Russia launches nuclear missiles at America and a Russian sleeper team takes over the Cobra Dane radar site on the remote island of Shemya so that America will receive no warning. The sleeper team is successful and America receives a massive first strike that it cannot answer. Except that it was a drill and America is unharmed. There is a power struggle in the Kremlin as some want the incident to be swept up to continue receiving aid, whilst hardliners want it to be known and a new Cold War to begin; America also wants the incident to be unreported. Engineer Frank Trask comes across various people on the island as the situation unfolds.

Cobra Dane is a fast-moving action-thriller. The plot unfolds and it is not known that the attack was actually a drill initially. Once the plot has been activated and both sides work out what has happened, the novel brings in a political aspect as well. Trask is an unlikely hero and when he is introduced, he is hungover. Both sides move forces to the area and the action that takes place is well described. Cobra Dane is a very enjoyable action-thriller and another triumph for John Campbell.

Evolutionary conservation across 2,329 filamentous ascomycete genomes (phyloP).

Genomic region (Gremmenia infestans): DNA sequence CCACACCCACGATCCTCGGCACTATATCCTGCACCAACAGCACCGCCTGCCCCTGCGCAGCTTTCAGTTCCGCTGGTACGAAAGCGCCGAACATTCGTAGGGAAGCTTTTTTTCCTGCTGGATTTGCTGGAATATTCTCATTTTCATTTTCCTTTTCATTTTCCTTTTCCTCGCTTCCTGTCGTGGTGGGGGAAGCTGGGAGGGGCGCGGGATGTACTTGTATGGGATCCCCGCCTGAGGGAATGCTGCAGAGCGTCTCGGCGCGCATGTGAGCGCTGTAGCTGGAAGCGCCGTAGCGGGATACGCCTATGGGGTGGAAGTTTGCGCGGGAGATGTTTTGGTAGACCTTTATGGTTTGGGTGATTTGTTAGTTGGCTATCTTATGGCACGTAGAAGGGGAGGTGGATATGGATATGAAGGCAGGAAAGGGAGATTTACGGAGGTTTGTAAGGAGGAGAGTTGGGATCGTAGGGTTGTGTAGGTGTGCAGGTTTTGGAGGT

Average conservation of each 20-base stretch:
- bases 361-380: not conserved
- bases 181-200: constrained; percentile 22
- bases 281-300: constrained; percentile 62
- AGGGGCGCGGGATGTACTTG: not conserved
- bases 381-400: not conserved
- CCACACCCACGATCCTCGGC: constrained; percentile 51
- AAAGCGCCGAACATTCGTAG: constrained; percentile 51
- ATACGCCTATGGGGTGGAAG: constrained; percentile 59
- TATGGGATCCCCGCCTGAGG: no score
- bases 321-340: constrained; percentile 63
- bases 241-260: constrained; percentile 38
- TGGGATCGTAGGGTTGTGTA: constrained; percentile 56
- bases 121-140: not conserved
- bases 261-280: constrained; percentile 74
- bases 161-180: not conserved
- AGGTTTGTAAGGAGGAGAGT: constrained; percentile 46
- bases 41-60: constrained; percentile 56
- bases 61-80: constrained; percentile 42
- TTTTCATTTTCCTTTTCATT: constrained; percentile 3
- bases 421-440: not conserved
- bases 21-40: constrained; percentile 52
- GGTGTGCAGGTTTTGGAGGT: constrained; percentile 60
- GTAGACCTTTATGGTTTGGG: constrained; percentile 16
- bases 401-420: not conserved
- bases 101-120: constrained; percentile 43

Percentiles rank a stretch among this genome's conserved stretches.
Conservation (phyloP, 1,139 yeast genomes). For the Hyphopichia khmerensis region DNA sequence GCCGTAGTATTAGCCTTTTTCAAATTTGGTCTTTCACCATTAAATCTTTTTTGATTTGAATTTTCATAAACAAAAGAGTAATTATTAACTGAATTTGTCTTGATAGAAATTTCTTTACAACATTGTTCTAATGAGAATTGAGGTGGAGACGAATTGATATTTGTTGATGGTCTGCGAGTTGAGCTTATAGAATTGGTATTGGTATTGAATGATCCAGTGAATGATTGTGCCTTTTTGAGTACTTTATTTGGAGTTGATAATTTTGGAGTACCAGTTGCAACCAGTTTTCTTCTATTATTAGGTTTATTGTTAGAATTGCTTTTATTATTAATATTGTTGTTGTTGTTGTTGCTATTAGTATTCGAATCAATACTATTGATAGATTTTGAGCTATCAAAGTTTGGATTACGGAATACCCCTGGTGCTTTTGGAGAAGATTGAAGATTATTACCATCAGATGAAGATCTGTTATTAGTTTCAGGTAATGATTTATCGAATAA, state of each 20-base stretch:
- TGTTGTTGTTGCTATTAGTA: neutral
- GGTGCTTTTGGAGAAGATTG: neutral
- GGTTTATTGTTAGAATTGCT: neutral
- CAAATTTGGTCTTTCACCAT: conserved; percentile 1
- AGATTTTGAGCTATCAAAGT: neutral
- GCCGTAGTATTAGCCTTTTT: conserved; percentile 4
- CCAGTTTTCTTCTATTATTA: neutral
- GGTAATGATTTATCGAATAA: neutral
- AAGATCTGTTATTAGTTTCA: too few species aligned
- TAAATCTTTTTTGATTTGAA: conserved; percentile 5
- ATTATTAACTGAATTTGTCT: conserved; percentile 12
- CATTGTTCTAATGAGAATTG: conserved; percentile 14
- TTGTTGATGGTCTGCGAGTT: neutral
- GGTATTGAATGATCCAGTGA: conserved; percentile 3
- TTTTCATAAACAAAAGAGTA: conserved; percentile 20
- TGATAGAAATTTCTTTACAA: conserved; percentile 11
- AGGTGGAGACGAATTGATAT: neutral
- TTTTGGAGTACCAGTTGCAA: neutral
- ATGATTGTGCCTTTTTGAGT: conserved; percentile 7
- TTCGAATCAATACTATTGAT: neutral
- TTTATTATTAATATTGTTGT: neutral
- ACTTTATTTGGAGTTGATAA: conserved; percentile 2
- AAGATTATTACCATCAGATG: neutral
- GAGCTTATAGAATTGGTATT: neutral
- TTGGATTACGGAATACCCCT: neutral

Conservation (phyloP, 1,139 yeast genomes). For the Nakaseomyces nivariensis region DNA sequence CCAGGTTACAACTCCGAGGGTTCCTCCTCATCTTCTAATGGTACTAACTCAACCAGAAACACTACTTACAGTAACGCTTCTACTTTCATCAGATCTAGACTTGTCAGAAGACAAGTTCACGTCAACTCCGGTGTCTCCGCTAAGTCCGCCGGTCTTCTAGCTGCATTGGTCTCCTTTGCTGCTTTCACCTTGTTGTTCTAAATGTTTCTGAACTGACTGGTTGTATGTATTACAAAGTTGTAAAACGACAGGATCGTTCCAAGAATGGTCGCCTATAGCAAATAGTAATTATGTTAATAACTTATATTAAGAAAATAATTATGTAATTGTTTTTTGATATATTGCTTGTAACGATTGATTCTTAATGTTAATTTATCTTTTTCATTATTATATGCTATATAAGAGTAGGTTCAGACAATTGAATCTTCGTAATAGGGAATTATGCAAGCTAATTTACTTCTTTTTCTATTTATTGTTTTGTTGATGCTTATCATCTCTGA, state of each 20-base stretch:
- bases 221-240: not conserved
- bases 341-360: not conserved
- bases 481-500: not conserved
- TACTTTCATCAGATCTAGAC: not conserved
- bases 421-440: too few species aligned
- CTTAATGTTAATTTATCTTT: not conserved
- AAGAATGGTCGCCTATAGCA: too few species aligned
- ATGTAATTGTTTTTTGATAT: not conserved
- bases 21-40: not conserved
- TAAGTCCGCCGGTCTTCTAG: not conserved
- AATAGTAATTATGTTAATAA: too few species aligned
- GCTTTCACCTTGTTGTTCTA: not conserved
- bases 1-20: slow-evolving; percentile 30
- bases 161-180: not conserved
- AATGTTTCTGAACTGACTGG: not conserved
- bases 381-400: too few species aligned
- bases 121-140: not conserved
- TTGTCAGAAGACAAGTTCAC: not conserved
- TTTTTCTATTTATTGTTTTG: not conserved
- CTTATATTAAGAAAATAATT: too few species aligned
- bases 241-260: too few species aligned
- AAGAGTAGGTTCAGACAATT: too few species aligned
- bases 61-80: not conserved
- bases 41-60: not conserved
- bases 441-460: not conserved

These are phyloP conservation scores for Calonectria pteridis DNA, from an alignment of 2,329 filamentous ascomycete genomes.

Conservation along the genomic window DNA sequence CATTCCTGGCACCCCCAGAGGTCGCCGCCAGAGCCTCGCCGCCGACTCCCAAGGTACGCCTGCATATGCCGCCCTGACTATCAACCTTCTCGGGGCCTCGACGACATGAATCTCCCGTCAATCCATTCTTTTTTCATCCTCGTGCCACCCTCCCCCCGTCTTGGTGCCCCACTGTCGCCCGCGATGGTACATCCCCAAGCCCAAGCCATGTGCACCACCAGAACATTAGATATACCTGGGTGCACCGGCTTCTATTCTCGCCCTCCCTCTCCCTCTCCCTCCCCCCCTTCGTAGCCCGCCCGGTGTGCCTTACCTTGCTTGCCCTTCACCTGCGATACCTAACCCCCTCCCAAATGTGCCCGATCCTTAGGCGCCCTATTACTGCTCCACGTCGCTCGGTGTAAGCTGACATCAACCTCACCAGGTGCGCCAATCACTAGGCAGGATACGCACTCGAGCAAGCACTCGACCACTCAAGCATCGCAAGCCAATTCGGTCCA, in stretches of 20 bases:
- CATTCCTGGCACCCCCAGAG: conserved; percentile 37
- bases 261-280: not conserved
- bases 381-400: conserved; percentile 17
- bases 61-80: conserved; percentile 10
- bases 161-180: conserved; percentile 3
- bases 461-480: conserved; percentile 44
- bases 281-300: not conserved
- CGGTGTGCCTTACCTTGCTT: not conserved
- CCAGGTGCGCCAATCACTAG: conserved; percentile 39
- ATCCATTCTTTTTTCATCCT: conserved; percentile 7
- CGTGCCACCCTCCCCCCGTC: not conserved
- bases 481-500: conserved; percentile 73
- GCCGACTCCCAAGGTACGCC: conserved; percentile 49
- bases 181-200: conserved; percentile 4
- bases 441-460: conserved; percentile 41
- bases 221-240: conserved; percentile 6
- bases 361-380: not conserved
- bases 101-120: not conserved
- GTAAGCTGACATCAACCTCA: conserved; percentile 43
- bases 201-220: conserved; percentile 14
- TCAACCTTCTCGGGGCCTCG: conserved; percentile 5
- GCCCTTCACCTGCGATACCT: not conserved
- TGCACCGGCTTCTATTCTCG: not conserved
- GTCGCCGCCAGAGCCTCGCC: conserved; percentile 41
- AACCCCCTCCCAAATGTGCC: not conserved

Rating (out of 5): ****

Book review: Raid on Truman

Raid on Truman is an action thriller set onboard an American carrier, the Truman. A North Korean special forces operation sees an attack on the vessel; it starts with a gas attack sending most of the crew to sleep, but Lieutenant Simmons and the engineering team avoid the gas and end up in a battle against the North Korean forces who plan on sailing the ship back to North Korea.